Top municipal managers earn up to 40 times as much as workers. In the North West province capital of Mafikeng, heads of department awarded themselves increases of more than 100% from R150 000 to R320 000 per year! The Cape The Cape Town City manager earns nearly R1 million a year. The worst example of these officials behaving like pigs with their snouts in the public trough looted the state with uncontrollable greed are to be found in the tiny town of Oklahamba (Bergville Kwa Zulu Natal). It has an income of just R2.1 million per year. Yet it spends R1.35 million on salaries for councilors and its top three officials - over half the budget! The municipal manager receives R404 000 a year.
These salaries confirm that top managers are on a looting spree. They also completely undermine the principle of closing the apartheid wage gap. For black managers, the wage gap was unacceptable only because white managers benefited alone. Now that they too can be enriched, they share the same class hostility to workers’ demands for decent wages by workers.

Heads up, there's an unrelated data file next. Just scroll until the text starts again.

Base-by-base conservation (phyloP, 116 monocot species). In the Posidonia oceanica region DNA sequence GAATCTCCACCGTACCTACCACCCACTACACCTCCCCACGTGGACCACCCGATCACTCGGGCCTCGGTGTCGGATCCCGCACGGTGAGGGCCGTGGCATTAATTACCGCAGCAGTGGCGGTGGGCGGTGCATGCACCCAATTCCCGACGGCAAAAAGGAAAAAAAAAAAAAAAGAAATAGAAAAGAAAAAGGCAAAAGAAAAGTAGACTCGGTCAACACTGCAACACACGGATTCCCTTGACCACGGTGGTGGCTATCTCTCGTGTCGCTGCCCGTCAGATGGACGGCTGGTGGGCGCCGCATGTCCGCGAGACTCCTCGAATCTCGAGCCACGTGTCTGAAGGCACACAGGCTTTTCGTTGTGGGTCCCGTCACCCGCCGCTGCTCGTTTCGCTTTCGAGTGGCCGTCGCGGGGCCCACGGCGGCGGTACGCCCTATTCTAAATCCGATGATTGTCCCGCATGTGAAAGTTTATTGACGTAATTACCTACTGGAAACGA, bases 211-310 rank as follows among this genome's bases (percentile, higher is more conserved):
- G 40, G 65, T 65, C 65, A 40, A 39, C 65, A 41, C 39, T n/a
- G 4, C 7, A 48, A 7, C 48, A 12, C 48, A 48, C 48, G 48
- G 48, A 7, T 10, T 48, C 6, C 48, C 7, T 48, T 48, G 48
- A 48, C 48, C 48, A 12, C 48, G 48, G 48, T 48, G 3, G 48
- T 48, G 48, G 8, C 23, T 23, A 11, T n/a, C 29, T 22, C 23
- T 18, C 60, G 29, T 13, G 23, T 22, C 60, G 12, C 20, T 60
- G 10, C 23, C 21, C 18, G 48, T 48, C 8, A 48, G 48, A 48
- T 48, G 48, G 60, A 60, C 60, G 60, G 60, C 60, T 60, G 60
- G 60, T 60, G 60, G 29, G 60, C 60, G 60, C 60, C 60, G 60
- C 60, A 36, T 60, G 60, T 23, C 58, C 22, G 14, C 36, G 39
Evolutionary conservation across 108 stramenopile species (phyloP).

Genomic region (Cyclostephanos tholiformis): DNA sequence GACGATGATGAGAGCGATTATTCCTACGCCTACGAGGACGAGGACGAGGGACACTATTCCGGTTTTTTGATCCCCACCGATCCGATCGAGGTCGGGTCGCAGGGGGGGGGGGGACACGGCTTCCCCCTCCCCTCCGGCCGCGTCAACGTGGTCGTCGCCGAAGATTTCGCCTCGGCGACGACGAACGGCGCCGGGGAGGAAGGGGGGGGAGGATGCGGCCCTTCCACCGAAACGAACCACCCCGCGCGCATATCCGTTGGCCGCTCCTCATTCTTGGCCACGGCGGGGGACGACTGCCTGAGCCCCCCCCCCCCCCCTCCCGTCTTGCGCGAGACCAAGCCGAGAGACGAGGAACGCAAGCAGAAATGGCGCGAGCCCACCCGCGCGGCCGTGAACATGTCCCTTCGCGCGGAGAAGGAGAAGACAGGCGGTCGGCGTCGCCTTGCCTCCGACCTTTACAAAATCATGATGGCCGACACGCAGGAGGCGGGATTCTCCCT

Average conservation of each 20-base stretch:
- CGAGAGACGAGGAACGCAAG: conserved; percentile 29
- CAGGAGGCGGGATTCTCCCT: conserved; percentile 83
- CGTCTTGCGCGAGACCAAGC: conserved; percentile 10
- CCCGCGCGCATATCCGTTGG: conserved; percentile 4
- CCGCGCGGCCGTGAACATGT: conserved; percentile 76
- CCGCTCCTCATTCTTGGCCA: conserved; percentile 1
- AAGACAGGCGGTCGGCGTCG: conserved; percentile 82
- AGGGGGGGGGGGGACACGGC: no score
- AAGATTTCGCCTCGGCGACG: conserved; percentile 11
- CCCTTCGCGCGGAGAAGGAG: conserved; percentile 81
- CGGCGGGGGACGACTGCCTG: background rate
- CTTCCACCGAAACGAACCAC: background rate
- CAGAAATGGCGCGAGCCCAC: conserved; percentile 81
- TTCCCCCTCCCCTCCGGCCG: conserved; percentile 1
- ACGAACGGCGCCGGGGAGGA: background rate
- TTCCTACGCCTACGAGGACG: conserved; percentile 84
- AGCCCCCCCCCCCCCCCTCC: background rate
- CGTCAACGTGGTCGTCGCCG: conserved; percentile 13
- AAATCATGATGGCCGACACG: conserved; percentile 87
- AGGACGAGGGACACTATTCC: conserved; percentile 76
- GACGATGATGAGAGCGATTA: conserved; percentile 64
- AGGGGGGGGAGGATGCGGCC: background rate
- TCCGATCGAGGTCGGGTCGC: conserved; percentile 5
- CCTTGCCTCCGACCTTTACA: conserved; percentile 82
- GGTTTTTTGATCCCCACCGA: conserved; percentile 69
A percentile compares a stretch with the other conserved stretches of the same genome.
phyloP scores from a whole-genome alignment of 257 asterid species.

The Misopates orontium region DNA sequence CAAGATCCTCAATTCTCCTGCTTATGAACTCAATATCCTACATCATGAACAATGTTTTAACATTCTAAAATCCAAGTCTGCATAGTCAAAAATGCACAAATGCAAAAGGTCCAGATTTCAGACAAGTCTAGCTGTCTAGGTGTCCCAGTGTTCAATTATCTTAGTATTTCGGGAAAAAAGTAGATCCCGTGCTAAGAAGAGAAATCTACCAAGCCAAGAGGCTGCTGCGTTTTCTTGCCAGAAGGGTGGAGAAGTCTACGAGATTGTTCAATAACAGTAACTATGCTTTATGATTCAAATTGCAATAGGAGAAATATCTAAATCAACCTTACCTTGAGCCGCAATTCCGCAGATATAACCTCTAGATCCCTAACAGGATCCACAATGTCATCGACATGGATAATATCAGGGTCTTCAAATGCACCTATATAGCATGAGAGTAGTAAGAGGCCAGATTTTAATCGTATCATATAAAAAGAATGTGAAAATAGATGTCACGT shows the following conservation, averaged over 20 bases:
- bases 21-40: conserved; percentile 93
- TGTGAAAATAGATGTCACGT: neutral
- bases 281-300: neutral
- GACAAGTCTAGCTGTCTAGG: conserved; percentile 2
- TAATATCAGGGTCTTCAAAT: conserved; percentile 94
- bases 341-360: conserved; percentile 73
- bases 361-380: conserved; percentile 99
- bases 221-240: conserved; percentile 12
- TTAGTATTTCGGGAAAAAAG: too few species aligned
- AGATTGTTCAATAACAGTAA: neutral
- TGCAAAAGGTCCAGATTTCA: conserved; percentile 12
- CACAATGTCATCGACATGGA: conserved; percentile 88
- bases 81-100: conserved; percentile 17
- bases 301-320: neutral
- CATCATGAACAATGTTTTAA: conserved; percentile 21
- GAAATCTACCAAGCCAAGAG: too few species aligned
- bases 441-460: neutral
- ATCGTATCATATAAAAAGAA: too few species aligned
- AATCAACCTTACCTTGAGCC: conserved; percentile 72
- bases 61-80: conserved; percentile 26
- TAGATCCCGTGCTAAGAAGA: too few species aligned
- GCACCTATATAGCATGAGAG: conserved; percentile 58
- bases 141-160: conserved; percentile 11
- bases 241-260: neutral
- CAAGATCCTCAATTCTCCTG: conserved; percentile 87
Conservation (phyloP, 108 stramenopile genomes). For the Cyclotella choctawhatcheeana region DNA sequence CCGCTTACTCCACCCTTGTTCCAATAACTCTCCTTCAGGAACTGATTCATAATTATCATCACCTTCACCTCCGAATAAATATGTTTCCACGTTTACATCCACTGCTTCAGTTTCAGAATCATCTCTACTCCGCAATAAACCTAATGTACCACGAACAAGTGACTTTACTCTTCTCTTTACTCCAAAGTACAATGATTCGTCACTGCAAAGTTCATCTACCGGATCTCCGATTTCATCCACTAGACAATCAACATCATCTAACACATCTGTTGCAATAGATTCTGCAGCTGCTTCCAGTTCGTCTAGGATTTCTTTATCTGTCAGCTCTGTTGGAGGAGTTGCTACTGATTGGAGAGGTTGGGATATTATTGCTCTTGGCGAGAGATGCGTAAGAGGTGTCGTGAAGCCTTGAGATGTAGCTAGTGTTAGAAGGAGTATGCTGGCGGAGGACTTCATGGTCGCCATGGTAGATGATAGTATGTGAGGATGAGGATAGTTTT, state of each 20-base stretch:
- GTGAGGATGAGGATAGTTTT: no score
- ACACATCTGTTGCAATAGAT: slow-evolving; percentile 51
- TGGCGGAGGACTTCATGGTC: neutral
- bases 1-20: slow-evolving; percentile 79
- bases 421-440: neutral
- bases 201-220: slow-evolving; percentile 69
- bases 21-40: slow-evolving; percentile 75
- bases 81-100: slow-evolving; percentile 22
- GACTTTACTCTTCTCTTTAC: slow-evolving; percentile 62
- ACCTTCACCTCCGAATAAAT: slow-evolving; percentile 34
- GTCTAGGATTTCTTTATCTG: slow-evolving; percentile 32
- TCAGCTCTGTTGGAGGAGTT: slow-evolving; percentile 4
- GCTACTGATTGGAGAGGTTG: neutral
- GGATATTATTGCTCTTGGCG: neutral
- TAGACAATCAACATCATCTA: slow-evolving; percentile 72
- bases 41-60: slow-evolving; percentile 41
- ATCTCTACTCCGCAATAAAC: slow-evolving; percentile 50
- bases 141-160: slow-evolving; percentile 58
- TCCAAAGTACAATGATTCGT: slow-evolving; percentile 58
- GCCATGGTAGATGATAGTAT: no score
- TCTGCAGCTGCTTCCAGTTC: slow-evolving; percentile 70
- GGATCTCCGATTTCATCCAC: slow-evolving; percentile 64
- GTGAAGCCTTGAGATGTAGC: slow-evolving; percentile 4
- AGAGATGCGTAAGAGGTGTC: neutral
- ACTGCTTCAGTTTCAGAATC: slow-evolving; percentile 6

Much more important than the concession wrung from Salga, however, is the impact the strike has had on broader society. The fact that even a partial victory was achieved through struggle has been an enormous boost to the morale and confidence of not only Samwu workers but all workers. Although called over wages, and not against privatisation, the issue forced itself onto the agenda because the link between government policy of limiting public sector wages and its neo-liberal policies are clear for all to see. The strike has raised consciousness of the sharp class polarisation occurring within society. Most significantly it has exposed the futility of the hope that the truce called in the Tripartite Alliance after last August’s two-day anti-privatisation general strike would produce a negotiated end to the government’s neo-liberal economic policies (known as Gear – Growth Employment and Redistribution).